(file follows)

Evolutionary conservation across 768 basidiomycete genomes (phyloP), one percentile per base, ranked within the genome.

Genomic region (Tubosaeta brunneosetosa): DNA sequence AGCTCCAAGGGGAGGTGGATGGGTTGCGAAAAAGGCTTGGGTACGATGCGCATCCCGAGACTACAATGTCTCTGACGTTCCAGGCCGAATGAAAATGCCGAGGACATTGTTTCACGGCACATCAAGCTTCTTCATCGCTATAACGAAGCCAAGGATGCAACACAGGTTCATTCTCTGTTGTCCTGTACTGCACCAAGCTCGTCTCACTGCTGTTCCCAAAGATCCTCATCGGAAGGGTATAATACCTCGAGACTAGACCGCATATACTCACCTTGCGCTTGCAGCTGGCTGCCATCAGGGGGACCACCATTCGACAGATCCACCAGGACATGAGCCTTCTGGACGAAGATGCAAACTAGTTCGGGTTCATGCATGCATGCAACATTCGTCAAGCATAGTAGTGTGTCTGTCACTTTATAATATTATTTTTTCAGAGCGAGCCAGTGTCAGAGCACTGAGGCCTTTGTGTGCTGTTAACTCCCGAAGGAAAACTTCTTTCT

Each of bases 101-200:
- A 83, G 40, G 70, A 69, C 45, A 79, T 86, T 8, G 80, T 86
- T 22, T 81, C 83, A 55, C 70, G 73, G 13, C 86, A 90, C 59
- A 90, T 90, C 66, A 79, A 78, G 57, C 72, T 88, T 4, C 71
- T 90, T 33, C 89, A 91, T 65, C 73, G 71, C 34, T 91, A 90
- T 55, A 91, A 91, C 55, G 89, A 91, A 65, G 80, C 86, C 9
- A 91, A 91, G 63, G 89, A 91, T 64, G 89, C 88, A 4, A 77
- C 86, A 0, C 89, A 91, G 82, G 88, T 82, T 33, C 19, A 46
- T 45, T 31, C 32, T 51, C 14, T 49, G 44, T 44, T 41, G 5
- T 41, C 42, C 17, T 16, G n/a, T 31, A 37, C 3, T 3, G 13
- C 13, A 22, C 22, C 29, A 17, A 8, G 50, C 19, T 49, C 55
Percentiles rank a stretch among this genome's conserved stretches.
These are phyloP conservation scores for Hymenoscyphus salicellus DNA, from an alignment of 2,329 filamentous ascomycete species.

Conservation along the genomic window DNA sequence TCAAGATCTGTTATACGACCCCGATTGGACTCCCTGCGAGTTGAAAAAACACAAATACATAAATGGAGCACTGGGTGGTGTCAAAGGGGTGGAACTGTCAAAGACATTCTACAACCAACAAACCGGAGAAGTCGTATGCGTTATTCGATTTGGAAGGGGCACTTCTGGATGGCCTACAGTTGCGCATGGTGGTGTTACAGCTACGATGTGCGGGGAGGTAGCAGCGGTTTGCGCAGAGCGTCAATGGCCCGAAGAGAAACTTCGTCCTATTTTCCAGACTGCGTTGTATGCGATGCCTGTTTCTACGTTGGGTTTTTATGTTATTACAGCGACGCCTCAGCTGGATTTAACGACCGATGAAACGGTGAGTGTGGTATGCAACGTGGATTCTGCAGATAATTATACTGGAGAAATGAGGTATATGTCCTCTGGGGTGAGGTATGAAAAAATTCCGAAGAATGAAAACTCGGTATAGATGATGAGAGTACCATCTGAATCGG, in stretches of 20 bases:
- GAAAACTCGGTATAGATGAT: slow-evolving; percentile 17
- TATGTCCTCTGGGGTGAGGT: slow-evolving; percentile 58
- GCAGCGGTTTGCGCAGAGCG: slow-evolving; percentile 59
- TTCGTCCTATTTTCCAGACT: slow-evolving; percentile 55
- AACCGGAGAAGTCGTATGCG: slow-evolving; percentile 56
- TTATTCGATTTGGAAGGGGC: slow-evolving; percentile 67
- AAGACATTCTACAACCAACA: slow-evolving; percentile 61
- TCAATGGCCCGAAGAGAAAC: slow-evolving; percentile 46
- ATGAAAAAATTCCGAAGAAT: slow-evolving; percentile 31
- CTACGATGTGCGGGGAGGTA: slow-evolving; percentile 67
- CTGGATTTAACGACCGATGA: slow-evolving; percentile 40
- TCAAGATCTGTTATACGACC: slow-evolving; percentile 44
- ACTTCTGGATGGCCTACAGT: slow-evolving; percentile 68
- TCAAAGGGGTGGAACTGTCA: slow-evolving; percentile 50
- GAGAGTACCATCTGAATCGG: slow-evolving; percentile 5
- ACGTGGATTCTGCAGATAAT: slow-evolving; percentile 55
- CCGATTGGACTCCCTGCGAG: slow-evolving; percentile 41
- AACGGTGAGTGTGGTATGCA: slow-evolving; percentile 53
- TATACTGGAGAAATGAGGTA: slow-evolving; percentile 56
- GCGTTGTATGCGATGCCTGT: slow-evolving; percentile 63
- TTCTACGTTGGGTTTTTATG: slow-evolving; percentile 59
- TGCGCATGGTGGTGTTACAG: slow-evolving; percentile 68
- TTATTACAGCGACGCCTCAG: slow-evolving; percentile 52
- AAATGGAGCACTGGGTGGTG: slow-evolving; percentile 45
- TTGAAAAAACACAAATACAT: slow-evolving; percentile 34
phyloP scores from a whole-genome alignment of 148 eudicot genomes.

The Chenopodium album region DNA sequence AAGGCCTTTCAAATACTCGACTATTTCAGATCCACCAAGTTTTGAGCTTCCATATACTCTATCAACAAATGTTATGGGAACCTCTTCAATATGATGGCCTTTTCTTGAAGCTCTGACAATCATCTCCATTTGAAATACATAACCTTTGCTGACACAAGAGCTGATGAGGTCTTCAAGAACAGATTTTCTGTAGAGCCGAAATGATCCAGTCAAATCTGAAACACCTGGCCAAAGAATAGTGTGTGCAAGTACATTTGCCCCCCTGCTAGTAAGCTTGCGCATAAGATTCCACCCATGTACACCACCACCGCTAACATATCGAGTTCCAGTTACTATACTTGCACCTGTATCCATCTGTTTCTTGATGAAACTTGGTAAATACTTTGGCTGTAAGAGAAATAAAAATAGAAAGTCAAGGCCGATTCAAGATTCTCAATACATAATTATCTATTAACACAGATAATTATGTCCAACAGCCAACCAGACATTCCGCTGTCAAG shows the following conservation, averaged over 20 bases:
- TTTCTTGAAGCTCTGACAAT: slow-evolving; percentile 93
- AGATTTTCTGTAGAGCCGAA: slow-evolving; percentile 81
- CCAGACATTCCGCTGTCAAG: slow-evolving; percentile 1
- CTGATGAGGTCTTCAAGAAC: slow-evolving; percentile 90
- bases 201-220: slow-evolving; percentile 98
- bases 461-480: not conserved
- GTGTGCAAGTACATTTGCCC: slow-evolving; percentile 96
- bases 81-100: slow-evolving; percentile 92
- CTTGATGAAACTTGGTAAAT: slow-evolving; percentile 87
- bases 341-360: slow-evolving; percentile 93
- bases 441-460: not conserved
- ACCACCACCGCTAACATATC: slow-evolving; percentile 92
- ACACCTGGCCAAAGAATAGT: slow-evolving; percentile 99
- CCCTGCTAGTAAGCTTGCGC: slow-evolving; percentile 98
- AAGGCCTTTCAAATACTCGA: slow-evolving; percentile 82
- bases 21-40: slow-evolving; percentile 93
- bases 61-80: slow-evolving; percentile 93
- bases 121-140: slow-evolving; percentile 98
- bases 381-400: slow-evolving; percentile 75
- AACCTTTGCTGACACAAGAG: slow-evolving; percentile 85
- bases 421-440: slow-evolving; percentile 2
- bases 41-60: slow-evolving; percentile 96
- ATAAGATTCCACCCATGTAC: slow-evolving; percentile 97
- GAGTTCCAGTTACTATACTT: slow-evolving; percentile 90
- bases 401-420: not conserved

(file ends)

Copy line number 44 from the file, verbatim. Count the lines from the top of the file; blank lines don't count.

- TTTCTTGAAGCTCTGACAAT: slow-evolving; percentile 93